Rev Frank’s April 18, 2014 sermon
April 18, 2014
Westmount Park United Church
I grew up in a family that went to church every Sunday morning. Actually we would all go to Sunday School because while the adults worshipped upstairs in the sanctuary the children were downstairs in the basement, and my parents were Sunday School teachers. As a very young child in Sunday School I learned about Jesus. In our classes we were told stories about Jesus, and to illustrate many of the stories there were pictures of him hanging on the walls. There was a picture of Jesus as a baby in a manger with Mary and Joseph hovering over him. There was one of him as a boy talking to the elders in the temple. Jesus the teacher was portrayed in a picture of him on top of a hill speaking to the crowds gathered around him. Jesus’ love of children was depicted in the picture of him with a child on his knee and other children gathered around him. There was a very interesting picture of Jesus the healer which showed a sick man being lowered through a hole in the roof of a house where a crowd of people were gathered around Jesus. There was also a picture of Jesus walking along beside the Sea of Galilee and gesturing to some fisher folk to come with him. So as a young child I saw a lot of pictures and heard lots of stories about Jesus, but as time went on a question began to form in my young mind. My question was: Whatever happened to Jesus? As a young child in Sunday School I learned about his birth, about a brief incident in his boyhood, and then various stories of his life of teaching and healing, but I was never told about his death on the cross.
In a way it’s not surprising that when I was but a young child of four and five I didn’t learn about that part of the story of Jesus of Nazareth. I grew up in a time when children were carefully shielded from the harsh realities of life. One of my uncles died when I was ten years old and I didn’t attend the funeral because funerals weren’t considered a proper place for children. Likewise the Sunday School of my childhood wasn’t considered an appropriate place to talk about death, particularly a death that was so painful and cruel.
Of course I eventually got the whole story, that Jesus, the good and kind teacher and healer, was suddenly caught up in a plot of betrayal that led to his death by crucifixion, and then two days later he was raised from the dead. The trouble is that even adding the story of Jesus’ death and resurrection onto the life of the great teacher and healer can still leave us with a child’s naive and inadequate understanding of why two thousand years later we call ourselves Christians and strive to be his present day disciples. The most important thing about Jesus is that he, God’s anointed one, the Christ, the Messiah, indeed the very Son of God, suffered a totally unjust, cruel, painful death by crucifixion. Which is why, when St. Paul proclaims the gospel, the good news of what God has done for us in Jesus Christ, he says, “We preach Christ crucified.” [I Corinthians 1:23] The incredible and audacious claim we make about Jesus is that, not only has God entered fully into a human life and dwelt among us, God has also suffered the very worst depths of human cruelty in the cross of Jesus Christ. That is the heart of the gospel, that when human life is at its very lowest ebb God is with us. It is because the very Son of God was willing to undergo the ultimate sacrifice of death by crucifixion that Paul can say, “For I am sure that neither death, nor life, nor angels, nor principalities, nor things present, nor things to come, nor powers, nor height, nor depth, nor anything else in all creation, will be able to separate us from the love of God in Christ Jesus our Lord.” [Romans 8:38‑39] God is with us no matter what. That’s the heart of the gospel message, a message which comes to us from the cross of Jesus Christ.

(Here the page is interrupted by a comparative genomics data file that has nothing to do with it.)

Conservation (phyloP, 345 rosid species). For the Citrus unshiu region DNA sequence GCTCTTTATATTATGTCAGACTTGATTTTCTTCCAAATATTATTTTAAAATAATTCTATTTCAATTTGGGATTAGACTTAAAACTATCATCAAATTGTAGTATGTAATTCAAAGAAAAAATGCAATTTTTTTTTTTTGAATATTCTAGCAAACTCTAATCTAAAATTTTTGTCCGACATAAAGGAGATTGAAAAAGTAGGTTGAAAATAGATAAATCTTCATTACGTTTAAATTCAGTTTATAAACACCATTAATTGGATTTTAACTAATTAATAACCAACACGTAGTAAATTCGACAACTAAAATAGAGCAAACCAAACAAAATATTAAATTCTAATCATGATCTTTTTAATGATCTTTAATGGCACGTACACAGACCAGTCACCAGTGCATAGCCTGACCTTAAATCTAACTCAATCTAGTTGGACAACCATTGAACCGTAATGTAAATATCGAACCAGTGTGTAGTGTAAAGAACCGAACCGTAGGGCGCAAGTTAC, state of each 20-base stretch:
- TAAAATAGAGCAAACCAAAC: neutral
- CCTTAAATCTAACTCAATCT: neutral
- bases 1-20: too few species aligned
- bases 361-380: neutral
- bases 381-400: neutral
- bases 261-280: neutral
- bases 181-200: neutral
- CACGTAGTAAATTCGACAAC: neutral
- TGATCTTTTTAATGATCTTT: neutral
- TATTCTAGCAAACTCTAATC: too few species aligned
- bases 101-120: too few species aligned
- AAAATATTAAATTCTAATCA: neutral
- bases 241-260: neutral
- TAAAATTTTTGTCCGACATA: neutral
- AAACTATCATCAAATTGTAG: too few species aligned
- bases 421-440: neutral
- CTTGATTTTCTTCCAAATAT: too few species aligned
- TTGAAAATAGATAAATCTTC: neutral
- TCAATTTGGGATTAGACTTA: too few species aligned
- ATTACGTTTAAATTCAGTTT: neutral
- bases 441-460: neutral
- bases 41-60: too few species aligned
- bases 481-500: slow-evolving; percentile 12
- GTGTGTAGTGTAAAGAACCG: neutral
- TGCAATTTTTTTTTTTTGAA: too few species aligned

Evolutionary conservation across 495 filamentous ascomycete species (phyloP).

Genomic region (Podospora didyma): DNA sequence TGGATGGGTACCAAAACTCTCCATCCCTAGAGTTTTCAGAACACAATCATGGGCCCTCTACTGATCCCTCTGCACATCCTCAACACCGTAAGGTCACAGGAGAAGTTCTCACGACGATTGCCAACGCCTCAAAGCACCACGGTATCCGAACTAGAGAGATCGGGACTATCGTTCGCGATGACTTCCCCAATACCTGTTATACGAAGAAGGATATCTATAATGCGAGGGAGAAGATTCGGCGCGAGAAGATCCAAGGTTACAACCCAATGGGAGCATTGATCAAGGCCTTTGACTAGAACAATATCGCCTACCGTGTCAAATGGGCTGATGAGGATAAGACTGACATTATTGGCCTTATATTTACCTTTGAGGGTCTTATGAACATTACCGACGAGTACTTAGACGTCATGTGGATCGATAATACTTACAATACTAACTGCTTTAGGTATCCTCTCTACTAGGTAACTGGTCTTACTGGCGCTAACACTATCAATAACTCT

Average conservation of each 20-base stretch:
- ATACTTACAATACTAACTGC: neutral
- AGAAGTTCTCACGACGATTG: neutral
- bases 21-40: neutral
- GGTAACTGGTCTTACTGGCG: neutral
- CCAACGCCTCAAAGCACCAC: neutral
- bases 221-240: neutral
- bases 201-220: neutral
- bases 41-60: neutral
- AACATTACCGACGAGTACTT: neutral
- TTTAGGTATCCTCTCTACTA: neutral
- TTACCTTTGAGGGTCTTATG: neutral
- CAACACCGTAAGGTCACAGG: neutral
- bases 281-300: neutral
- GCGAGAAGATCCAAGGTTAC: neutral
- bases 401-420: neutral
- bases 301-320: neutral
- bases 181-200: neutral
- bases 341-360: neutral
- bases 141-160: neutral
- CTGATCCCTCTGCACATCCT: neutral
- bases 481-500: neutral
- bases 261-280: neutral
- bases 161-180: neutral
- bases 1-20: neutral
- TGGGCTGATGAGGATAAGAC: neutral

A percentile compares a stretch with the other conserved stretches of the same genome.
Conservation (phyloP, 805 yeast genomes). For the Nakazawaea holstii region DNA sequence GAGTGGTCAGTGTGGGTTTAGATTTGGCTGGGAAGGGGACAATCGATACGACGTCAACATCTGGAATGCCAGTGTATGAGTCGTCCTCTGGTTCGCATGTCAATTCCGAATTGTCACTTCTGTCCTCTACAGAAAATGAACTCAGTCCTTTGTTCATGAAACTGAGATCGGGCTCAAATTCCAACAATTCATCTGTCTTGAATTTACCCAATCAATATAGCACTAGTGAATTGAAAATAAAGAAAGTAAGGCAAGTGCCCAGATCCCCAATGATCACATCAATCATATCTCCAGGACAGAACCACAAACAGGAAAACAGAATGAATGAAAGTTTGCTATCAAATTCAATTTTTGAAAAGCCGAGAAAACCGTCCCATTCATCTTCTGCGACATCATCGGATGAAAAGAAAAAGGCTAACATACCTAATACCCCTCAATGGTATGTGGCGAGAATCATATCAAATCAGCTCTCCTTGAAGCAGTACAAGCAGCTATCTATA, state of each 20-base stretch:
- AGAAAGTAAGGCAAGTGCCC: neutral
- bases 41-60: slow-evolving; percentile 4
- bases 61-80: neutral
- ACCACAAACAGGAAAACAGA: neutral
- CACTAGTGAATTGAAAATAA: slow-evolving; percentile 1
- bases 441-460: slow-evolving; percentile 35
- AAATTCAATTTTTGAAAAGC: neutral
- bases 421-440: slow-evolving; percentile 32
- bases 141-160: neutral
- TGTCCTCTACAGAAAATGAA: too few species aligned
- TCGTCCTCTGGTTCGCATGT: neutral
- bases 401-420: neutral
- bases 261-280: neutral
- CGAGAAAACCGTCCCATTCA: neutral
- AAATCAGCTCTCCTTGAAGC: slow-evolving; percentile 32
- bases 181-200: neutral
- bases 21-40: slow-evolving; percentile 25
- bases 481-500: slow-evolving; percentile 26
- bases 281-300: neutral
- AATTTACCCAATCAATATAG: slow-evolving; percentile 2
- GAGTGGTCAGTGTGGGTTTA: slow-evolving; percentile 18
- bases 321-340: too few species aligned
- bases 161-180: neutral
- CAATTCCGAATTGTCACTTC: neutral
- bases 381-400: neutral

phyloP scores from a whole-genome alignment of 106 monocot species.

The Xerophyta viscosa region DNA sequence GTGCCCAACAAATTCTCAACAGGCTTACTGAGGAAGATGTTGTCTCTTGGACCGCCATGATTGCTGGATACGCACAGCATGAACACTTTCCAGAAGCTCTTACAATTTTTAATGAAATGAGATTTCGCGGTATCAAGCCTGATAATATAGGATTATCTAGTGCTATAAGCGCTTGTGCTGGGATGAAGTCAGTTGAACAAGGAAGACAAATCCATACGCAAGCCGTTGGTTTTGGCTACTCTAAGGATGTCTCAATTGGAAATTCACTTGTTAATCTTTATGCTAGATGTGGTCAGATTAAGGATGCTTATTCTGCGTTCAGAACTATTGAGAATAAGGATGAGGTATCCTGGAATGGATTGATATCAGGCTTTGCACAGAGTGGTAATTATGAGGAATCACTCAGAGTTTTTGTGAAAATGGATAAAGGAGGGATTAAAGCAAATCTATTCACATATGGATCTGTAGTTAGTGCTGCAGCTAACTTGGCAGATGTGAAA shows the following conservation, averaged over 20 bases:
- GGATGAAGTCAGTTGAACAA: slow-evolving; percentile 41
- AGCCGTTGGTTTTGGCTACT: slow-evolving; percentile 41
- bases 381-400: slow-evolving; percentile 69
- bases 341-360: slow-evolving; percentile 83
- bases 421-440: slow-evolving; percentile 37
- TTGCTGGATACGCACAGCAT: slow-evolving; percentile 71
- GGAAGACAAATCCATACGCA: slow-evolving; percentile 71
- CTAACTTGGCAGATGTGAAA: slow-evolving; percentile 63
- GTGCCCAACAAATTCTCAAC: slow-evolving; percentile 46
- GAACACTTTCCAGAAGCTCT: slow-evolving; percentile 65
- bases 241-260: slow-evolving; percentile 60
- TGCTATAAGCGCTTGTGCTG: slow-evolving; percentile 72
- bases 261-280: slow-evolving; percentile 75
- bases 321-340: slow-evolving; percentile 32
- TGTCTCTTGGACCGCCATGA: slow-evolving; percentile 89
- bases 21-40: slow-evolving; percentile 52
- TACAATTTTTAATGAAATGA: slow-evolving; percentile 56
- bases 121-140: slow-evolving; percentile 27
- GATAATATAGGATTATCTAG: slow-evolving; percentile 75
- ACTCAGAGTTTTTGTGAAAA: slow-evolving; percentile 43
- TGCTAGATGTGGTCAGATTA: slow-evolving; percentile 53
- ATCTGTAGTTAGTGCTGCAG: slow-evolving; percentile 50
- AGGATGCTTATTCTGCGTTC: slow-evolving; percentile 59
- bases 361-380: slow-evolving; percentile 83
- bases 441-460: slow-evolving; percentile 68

The gospel stories about the life of Jesus are written as preludes to the crucifixion. It is the story of the birth of the crucified one that is told in Matthew when wise men bring frankincense and myrrh, spices used for burials. John the Baptist hails Jesus’ arrival by saying “Behold, the Lamb of God.” [John 1:29] Behold, the one whose death will be like that of a sacrificial lamb used in penitential rites. The stories of Jesus’ life are stories of the one who will be crucified, and the accounts of his
resurrection are about the one who was crucified being raised from the dead.
The Friday after American Thanksgiving is called Black Friday. That’s a good name for a day when comsumerism goes absolutely mad with rabid shoppers frantically elbowing past one another. The Friday that comes two days before Easter is called Good Friday and that is a good name for it, because the heart of the story of our Lord and Saviour Jesus the Christ is the cross. Human life can be cruel, meaningless, unjust, painful, sorrowful, as it was for Jesus’ disciples at the time of his death by crucifixion. But when Jesus’ followers encountered the worst that human beings can suffer, the worst of injustice and cruelty, they experienced not defeat and annihilation but God’s victory over sin and death. Because the crucified one has been raised from death there is always meaning and purpose in life, and that is the gospel, the good news of Jesus Christ.